The Technology & Construction Court (TCC) has taken the unusual step of blocking a construction adjudicator’s award as payment would have been ‘manifestly unfair’ to the paying party. The decision shows that the courts are willing to set aside the strict application of the payment procedures where the wider circumstances would make payment unjust.
Jonathan Woodcock of JRT Developments (JRT) helped to set up a business, TW Dixon (Developments) (TWD), for his elderly uncle and aunt, Mr and Mrs Dixon. The sole intention of TWD was to develop 14 new homes on farmland in Shropshire. The Dixons had no prior experience of the construction industry and the intention was that the development would be built and managed by JRT, with the parties sharing the profits.
The parties entered a JCT Minor Works contract, but the relationship between the parties was informal and the payment procedures in the contract were not followed. Instead Mr Woodcock arranged payments to JRT to be made by TWD using funds sourced from the funder of the project, the Homes and Communities Agency (HCA). At no stage did JRT request payments from TWD for any amount which exceeded the funding paid by the HCA.
The relationship between the parties soured due to cost overruns and delays and JRT terminated the contract. At that stage JRT had been paid in full for the certified value of the work completed.
JRT went on to issue a ‘payment notice’ to TWD demanding over £950,000. The Dixons did not appreciate the importance of the document and failed to issue a ‘pay less’ notice, which would have protected their financial position.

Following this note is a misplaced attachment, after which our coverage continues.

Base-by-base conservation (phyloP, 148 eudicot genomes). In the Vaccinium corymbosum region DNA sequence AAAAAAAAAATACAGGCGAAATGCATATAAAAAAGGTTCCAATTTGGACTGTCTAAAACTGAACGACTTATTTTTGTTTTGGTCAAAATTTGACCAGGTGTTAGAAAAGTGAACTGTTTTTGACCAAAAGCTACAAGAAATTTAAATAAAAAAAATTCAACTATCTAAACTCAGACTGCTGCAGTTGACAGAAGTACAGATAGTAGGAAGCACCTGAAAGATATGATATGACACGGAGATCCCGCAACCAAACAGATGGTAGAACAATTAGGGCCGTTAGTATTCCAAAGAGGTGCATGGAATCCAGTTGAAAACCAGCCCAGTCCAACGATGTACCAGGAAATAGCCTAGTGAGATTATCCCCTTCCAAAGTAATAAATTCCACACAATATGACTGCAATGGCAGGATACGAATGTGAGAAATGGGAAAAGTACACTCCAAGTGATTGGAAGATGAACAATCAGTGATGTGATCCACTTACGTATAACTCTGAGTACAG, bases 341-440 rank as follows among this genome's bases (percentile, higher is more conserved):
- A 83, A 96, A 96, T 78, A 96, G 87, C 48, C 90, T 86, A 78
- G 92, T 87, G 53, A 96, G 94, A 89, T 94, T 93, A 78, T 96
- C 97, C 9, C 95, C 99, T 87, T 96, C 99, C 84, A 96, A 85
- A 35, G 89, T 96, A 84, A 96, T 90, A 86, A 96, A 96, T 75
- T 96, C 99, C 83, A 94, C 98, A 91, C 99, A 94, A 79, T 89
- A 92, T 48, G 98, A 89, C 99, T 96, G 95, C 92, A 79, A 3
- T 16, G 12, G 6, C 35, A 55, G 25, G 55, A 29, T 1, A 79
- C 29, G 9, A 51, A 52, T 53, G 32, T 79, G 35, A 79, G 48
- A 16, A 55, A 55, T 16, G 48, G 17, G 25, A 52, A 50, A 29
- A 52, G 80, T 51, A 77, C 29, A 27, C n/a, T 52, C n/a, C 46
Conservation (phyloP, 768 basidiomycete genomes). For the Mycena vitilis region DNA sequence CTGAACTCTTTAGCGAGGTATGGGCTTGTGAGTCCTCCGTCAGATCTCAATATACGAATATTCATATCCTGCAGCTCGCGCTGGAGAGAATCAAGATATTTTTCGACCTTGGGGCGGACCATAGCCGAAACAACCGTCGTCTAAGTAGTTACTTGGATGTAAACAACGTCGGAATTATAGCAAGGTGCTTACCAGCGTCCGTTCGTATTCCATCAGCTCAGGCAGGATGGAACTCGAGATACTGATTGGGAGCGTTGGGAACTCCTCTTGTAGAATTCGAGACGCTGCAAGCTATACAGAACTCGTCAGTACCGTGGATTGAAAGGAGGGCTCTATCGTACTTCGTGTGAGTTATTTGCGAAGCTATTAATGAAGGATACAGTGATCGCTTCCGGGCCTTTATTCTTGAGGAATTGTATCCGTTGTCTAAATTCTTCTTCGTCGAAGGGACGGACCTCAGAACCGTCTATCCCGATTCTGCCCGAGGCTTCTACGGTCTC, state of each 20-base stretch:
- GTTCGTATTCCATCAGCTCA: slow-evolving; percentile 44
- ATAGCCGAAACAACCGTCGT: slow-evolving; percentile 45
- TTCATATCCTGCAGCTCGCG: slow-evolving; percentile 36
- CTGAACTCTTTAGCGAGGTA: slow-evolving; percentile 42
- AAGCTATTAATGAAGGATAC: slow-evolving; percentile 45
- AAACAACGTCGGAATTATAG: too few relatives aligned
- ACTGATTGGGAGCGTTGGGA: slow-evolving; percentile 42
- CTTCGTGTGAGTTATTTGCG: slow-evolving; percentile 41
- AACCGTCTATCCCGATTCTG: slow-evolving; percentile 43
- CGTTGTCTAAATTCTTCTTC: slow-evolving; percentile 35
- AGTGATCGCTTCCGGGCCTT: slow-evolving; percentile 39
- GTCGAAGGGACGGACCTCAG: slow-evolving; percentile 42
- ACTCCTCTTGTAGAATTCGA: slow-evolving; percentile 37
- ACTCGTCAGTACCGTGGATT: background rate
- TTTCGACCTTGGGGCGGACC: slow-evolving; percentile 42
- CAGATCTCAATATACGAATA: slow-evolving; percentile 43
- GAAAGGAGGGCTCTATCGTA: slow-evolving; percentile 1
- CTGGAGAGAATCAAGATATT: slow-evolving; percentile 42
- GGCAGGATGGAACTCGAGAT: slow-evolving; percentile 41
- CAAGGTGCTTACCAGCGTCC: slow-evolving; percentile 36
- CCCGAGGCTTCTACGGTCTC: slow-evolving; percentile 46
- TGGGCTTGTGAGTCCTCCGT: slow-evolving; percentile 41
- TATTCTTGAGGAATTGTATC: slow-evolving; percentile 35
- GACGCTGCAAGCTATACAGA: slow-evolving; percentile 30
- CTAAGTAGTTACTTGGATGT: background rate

JRT commenced a so-called ‘smash and grab’ adjudication and was awarded the full sum demanded. JRT issued proceedings seeking summary judgement to enforce the adjudicator’s decision.
In Court, the judge granted a stay of payment due to the ‘very unusual’ circumstances of the case. Her Honour Judge Watson took into account the informal arrangements between the parties and ruled that it would be ‘manifestly unfair’ to enforce payment. She concluded that some of the money demanded by JRT was not ultimately due and that much would have to be repaid at a later date. Forcing payment would have forced TWD into liquidation which would have prevented it from recovering the over-payment.
“This unusual case builds on the ruling in Galliford Try Building Ltd v Estura Ltd, which also prevented payment of an adjudication award,” said James Burgoyne, Director – Claims & Technical, Brunel Professions. “It is important to understand that JRT’s actions were not unlawful and that the adjudicator’s decision was in accordance with existing law. It was the wider context and the TCC’s sense of the injustice of the consequences which led to the stay. However in most adjudication enforcement hearings it is unlikely that parties will be able to demonstrate a similar level of imbalance and be able to avoid payment on grounds of ‘manifest injustice’. In these times of strained cash flow it is important for construction professionals to promptly issue pay less notices if faced with inflated payment notices to avoid the risks of a smash and grab adjudication.”
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